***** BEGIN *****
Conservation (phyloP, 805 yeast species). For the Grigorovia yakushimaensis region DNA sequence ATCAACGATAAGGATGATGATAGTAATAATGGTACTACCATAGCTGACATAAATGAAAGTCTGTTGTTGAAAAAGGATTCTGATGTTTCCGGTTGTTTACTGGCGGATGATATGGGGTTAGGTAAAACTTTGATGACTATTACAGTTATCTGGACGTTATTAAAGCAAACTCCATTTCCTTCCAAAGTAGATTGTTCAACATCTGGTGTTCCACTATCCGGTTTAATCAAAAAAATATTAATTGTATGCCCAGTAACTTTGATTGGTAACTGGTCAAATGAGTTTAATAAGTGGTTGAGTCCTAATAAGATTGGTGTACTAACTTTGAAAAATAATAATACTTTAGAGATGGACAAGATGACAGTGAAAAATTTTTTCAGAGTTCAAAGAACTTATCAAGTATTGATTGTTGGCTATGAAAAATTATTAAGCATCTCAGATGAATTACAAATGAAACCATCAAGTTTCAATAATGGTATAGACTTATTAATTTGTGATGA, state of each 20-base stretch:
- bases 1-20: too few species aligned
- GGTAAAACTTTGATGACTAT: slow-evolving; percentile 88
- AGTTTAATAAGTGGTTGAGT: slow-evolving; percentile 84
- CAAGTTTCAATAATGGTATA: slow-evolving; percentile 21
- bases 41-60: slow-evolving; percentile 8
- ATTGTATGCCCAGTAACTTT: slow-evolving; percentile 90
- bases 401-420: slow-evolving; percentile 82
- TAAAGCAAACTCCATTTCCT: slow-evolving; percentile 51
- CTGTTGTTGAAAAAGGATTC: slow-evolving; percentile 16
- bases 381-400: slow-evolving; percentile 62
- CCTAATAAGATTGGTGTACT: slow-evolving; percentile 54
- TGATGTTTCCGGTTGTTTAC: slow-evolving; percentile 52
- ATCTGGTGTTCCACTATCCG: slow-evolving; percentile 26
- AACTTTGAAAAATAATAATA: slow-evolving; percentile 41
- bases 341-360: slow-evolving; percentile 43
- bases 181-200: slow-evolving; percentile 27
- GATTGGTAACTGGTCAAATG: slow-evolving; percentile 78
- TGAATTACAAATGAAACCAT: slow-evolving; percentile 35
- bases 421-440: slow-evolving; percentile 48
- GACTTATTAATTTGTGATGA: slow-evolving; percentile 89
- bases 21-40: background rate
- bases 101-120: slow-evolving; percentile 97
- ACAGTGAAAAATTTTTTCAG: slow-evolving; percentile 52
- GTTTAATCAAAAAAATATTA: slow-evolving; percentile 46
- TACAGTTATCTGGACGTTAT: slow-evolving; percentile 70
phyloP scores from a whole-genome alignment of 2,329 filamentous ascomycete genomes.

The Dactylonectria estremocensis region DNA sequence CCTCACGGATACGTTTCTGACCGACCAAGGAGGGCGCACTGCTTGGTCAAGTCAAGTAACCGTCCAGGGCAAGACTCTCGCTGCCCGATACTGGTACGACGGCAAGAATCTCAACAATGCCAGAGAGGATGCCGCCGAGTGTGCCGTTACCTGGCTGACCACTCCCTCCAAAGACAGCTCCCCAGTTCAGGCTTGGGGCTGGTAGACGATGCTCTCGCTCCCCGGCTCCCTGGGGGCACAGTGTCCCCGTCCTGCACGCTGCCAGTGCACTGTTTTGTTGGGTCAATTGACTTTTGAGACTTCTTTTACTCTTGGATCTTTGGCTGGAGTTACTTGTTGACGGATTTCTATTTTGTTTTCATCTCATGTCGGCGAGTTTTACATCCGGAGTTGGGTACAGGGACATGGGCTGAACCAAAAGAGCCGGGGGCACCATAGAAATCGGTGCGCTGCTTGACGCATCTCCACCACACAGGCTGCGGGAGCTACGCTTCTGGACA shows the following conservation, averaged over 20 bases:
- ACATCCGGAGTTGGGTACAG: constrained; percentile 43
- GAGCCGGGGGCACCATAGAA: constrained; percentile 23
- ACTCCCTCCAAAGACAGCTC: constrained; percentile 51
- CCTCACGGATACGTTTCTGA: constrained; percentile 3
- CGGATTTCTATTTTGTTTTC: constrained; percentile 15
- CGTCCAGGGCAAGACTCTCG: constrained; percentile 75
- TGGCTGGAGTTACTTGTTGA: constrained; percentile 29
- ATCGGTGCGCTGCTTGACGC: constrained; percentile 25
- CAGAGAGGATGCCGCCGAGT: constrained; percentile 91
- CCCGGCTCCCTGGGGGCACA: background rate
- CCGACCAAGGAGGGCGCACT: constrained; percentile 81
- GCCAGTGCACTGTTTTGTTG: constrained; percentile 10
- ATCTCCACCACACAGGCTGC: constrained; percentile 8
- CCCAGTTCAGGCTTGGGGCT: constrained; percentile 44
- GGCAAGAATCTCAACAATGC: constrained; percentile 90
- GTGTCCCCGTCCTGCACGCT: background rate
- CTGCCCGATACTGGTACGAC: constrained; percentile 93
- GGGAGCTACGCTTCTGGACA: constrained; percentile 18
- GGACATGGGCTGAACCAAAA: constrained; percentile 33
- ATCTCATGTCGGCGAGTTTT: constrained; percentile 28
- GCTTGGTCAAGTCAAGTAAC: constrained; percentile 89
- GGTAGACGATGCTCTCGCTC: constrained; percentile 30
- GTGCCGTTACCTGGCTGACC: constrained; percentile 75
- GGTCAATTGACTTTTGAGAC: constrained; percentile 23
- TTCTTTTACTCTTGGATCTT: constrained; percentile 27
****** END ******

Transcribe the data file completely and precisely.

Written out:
Conservation (phyloP, 805 yeast species). For the Grigorovia yakushimaensis region DNA sequence ATCAACGATAAGGATGATGATAGTAATAATGGTACTACCATAGCTGACATAAATGAAAGTCTGTTGTTGAAAAAGGATTCTGATGTTTCCGGTTGTTTACTGGCGGATGATATGGGGTTAGGTAAAACTTTGATGACTATTACAGTTATCTGGACGTTATTAAAGCAAACTCCATTTCCTTCCAAAGTAGATTGTTCAACATCTGGTGTTCCACTATCCGGTTTAATCAAAAAAATATTAATTGTATGCCCAGTAACTTTGATTGGTAACTGGTCAAATGAGTTTAATAAGTGGTTGAGTCCTAATAAGATTGGTGTACTAACTTTGAAAAATAATAATACTTTAGAGATGGACAAGATGACAGTGAAAAATTTTTTCAGAGTTCAAAGAACTTATCAAGTATTGATTGTTGGCTATGAAAAATTATTAAGCATCTCAGATGAATTACAAATGAAACCATCAAGTTTCAATAATGGTATAGACTTATTAATTTGTGATGA, state of each 20-base stretch:
- bases 1-20: too few species aligned
- GGTAAAACTTTGATGACTAT: slow-evolving; percentile 88
- AGTTTAATAAGTGGTTGAGT: slow-evolving; percentile 84
- CAAGTTTCAATAATGGTATA: slow-evolving; percentile 21
- bases 41-60: slow-evolving; percentile 8
- ATTGTATGCCCAGTAACTTT: slow-evolving; percentile 90
- bases 401-420: slow-evolving; percentile 82
- TAAAGCAAACTCCATTTCCT: slow-evolving; percentile 51
- CTGTTGTTGAAAAAGGATTC: slow-evolving; percentile 16
- bases 381-400: slow-evolving; percentile 62
- CCTAATAAGATTGGTGTACT: slow-evolving; percentile 54
- TGATGTTTCCGGTTGTTTAC: slow-evolving; percentile 52
- ATCTGGTGTTCCACTATCCG: slow-evolving; percentile 26
- AACTTTGAAAAATAATAATA: slow-evolving; percentile 41
- bases 341-360: slow-evolving; percentile 43
- bases 181-200: slow-evolving; percentile 27
- GATTGGTAACTGGTCAAATG: slow-evolving; percentile 78
- TGAATTACAAATGAAACCAT: slow-evolving; percentile 35
- bases 421-440: slow-evolving; percentile 48
- GACTTATTAATTTGTGATGA: slow-evolving; percentile 89
- bases 21-40: background rate
- bases 101-120: slow-evolving; percentile 97
- ACAGTGAAAAATTTTTTCAG: slow-evolving; percentile 52
- GTTTAATCAAAAAAATATTA: slow-evolving; percentile 46
- TACAGTTATCTGGACGTTAT: slow-evolving; percentile 70
phyloP scores from a whole-genome alignment of 2,329 filamentous ascomycete genomes.

The Dactylonectria estremocensis region DNA sequence CCTCACGGATACGTTTCTGACCGACCAAGGAGGGCGCACTGCTTGGTCAAGTCAAGTAACCGTCCAGGGCAAGACTCTCGCTGCCCGATACTGGTACGACGGCAAGAATCTCAACAATGCCAGAGAGGATGCCGCCGAGTGTGCCGTTACCTGGCTGACCACTCCCTCCAAAGACAGCTCCCCAGTTCAGGCTTGGGGCTGGTAGACGATGCTCTCGCTCCCCGGCTCCCTGGGGGCACAGTGTCCCCGTCCTGCACGCTGCCAGTGCACTGTTTTGTTGGGTCAATTGACTTTTGAGACTTCTTTTACTCTTGGATCTTTGGCTGGAGTTACTTGTTGACGGATTTCTATTTTGTTTTCATCTCATGTCGGCGAGTTTTACATCCGGAGTTGGGTACAGGGACATGGGCTGAACCAAAAGAGCCGGGGGCACCATAGAAATCGGTGCGCTGCTTGACGCATCTCCACCACACAGGCTGCGGGAGCTACGCTTCTGGACA shows the following conservation, averaged over 20 bases:
- ACATCCGGAGTTGGGTACAG: constrained; percentile 43
- GAGCCGGGGGCACCATAGAA: constrained; percentile 23
- ACTCCCTCCAAAGACAGCTC: constrained; percentile 51
- CCTCACGGATACGTTTCTGA: constrained; percentile 3
- CGGATTTCTATTTTGTTTTC: constrained; percentile 15
- CGTCCAGGGCAAGACTCTCG: constrained; percentile 75
- TGGCTGGAGTTACTTGTTGA: constrained; percentile 29
- ATCGGTGCGCTGCTTGACGC: constrained; percentile 25
- CAGAGAGGATGCCGCCGAGT: constrained; percentile 91
- CCCGGCTCCCTGGGGGCACA: background rate
- CCGACCAAGGAGGGCGCACT: constrained; percentile 81
- GCCAGTGCACTGTTTTGTTG: constrained; percentile 10
- ATCTCCACCACACAGGCTGC: constrained; percentile 8
- CCCAGTTCAGGCTTGGGGCT: constrained; percentile 44
- GGCAAGAATCTCAACAATGC: constrained; percentile 90
- GTGTCCCCGTCCTGCACGCT: background rate
- CTGCCCGATACTGGTACGAC: constrained; percentile 93
- GGGAGCTACGCTTCTGGACA: constrained; percentile 18
- GGACATGGGCTGAACCAAAA: constrained; percentile 33
- ATCTCATGTCGGCGAGTTTT: constrained; percentile 28
- GCTTGGTCAAGTCAAGTAAC: constrained; percentile 89
- GGTAGACGATGCTCTCGCTC: constrained; percentile 30
- GTGCCGTTACCTGGCTGACC: constrained; percentile 75
- GGTCAATTGACTTTTGAGAC: constrained; percentile 23
- TTCTTTTACTCTTGGATCTT: constrained; percentile 27